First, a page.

With the development of so-called immersive technologies, there are ever increasing possibilities to create detailed virtual worlds in which the user can become immersed. Immersion here refers to the effect where the user perceives the virtual environment as very close to reality. This term is also often used in connection with virtual reality (VR).
VR in particular enables a very high degree of immersion. Even if it is only a computer-generated environment, the visual experience makes it seem to our brain and senses as if the virtual world is real. For example, people who are afraid of flying react similarly to a computer-generated flight in a flight simulator as they would to a real flight in an aeroplane, even though they are always on the ground during the simulation.
VR is useful in many areas. With suitable software applications, VR can be used to deliver training courses. Business conferences can be enhanced with a high degree of immersion. VR can also be used in medical applications, for example when preparing for complex surgical procedures.
But what does immersion mean for virtual reality and how are the two related?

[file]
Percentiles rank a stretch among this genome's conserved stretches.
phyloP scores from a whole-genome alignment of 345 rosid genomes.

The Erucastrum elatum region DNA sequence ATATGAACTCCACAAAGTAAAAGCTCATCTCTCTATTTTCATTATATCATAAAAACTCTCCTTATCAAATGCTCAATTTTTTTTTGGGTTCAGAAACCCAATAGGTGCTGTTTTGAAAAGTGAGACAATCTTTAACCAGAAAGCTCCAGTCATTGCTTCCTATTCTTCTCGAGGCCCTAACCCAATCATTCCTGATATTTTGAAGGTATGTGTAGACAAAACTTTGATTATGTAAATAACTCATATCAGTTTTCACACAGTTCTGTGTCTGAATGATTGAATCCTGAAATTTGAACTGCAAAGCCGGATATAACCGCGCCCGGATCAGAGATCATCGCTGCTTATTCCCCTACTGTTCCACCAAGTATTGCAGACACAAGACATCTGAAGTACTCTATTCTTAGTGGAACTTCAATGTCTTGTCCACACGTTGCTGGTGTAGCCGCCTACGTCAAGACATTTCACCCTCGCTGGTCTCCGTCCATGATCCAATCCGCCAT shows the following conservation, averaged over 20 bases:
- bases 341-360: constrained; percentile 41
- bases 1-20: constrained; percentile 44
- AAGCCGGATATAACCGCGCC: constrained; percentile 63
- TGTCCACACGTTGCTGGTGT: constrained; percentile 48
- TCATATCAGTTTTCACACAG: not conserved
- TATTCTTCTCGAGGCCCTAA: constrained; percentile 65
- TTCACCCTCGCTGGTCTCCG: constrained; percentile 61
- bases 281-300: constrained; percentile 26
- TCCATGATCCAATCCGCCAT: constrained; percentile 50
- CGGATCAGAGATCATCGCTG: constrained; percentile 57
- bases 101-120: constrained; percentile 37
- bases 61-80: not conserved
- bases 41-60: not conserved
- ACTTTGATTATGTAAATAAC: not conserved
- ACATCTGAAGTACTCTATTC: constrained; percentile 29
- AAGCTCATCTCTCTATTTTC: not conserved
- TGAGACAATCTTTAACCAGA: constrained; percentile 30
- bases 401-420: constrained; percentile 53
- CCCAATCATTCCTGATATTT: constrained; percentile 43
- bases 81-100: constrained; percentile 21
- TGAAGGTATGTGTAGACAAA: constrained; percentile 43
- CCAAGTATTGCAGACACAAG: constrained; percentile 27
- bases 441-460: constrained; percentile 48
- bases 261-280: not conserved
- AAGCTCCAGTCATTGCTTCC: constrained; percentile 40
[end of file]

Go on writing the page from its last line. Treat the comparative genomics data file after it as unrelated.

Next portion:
What is immersion?
The term immersion describes immersion in an environment. This experience transports people into a fictional world and is similar to the experience of diving in that in the ocean, as when reading a book, playing a computer game or watching a film, one is surrounded by another media reality. This can be occur both mentally and physically:
Most people are familiar with mental immersion from personal experience. This occurs when a person is deeply focussed on a task. For example, when they read an exciting book or watch a fascinating film. Mental immersion describes a state in which the user feels deeply engaged, highly involved and ready to embrace fiction.
This refers to immersion involving a 360 degree view of visual media, such as virtual reality. Here, the experience of an environment is not only mentally but also physical, and is therefore referred to as physical immersion. A high degree of physical immersion occurs when input and output devices are used to engage many of the user’s senses. For example, VR headsets enable a high degree of physical immersion because the user’s actual movements are replicated in the virtual environment in real-time. The user, regardless of where they are looking, only perceives the virtual world. Tactile feedback gloves, treadmills and other input and output devices further increase the degree of physical immersion, which in turn increases the degree of mental immersion.